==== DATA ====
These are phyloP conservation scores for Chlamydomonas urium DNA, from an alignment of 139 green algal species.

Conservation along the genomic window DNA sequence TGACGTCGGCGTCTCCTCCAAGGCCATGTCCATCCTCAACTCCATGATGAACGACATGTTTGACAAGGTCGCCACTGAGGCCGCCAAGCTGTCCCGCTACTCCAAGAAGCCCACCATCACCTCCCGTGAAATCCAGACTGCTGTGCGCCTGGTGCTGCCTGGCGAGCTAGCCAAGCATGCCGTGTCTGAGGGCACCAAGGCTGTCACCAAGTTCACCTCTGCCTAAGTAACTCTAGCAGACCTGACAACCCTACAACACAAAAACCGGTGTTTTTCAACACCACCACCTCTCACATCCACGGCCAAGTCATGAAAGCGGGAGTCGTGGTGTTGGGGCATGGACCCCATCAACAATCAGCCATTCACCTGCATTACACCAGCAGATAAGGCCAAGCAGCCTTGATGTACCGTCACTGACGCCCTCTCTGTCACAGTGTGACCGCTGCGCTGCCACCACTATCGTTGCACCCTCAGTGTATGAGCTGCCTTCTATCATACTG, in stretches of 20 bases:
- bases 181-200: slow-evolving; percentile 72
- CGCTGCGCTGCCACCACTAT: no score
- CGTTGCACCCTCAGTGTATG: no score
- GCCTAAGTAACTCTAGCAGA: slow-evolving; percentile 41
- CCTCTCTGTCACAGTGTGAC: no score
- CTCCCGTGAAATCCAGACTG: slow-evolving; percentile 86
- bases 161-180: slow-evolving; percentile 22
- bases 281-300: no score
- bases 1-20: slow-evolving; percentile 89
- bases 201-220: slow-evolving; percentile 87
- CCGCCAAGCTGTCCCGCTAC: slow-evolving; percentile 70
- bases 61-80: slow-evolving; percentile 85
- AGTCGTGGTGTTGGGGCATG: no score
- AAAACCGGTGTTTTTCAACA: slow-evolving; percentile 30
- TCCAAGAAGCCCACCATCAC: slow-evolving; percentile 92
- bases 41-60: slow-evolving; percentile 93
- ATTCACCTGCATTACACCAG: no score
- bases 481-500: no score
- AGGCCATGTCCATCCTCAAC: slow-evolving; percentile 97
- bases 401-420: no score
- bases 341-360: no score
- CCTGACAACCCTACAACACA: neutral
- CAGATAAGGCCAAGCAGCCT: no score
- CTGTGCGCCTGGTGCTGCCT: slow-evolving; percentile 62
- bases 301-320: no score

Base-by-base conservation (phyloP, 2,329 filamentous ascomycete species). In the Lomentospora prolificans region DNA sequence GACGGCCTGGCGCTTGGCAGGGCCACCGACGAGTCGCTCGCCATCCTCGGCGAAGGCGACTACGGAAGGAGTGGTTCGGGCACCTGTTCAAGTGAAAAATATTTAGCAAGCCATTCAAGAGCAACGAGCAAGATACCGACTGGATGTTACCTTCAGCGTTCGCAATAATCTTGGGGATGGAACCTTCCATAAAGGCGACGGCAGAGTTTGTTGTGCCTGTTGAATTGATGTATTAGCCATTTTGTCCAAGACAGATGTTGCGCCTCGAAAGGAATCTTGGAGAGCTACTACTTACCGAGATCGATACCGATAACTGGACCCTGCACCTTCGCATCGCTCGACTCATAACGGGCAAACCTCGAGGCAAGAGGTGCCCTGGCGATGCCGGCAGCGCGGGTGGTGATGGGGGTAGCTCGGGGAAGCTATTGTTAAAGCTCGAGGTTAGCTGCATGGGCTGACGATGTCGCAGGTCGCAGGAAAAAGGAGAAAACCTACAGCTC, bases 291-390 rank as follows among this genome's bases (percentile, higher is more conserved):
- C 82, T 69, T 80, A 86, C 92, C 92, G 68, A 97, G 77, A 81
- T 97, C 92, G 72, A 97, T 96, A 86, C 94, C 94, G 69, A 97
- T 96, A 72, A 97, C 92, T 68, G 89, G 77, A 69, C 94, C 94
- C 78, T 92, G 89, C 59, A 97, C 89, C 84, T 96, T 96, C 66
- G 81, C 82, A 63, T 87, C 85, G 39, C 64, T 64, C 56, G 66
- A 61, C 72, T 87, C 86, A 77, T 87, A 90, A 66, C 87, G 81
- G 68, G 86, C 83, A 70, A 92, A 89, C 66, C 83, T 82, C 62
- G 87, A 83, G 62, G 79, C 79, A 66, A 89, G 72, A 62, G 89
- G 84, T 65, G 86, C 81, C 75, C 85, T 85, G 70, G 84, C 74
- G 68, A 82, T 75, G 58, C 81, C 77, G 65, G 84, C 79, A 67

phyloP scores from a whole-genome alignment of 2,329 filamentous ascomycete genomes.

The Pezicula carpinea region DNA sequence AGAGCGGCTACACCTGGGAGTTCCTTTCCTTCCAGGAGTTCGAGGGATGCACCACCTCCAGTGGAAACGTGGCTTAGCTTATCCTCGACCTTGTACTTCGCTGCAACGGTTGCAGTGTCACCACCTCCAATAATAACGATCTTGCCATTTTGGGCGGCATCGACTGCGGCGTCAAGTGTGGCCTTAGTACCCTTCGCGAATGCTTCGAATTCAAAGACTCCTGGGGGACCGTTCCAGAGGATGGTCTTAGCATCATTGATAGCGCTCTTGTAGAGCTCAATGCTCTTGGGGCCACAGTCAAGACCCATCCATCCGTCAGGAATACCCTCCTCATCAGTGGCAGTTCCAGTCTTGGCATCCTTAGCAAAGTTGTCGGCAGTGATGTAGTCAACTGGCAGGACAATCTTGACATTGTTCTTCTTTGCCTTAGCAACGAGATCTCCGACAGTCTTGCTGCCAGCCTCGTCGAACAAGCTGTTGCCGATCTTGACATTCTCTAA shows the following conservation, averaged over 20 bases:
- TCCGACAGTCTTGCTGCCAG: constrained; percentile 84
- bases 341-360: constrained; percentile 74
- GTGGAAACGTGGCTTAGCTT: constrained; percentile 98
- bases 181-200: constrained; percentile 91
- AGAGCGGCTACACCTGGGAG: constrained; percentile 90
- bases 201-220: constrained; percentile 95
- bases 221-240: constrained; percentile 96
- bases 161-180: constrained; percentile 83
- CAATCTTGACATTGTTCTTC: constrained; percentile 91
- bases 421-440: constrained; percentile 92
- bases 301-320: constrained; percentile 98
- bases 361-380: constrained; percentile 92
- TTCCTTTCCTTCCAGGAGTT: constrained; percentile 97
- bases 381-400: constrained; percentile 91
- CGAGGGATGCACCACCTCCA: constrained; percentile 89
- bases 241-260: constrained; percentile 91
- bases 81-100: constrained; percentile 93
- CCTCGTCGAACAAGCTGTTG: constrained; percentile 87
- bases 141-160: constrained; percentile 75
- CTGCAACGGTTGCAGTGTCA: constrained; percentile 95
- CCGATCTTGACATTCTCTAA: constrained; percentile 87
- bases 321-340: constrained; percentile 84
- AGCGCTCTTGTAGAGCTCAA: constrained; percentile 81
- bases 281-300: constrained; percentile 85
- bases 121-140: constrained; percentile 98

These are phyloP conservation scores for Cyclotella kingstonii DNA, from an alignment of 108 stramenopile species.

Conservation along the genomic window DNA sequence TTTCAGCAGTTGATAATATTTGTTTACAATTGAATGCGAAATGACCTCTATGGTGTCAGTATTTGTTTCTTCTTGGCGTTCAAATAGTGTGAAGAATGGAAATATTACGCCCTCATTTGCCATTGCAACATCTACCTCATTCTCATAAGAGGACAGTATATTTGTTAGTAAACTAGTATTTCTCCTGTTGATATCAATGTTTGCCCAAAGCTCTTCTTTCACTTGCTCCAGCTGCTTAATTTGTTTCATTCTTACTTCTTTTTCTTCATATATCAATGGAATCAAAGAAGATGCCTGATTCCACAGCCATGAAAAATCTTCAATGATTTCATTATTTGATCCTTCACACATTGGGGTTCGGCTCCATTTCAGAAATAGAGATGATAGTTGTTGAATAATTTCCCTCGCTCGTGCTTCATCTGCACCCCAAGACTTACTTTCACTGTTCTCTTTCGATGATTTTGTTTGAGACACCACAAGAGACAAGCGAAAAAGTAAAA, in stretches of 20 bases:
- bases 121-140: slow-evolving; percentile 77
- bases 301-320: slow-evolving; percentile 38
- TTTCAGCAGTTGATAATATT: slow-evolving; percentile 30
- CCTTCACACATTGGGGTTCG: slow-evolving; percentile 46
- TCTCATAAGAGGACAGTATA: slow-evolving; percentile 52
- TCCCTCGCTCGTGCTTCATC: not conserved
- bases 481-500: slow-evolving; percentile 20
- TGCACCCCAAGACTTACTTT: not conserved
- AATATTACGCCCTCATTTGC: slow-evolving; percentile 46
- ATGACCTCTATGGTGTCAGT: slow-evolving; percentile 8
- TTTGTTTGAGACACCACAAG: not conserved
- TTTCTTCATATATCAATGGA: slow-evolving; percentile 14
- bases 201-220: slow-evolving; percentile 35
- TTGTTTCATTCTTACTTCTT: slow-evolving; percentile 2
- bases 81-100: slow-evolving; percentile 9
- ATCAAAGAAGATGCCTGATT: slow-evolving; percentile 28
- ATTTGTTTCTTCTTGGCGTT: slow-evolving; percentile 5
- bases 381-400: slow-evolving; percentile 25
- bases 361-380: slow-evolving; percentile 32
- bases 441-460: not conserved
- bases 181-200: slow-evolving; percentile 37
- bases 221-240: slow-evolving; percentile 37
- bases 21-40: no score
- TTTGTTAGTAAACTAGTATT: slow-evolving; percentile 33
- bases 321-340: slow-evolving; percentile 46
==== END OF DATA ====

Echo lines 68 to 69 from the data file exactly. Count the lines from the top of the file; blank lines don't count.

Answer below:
- bases 121-140: slow-evolving; percentile 77
- bases 301-320: slow-evolving; percentile 38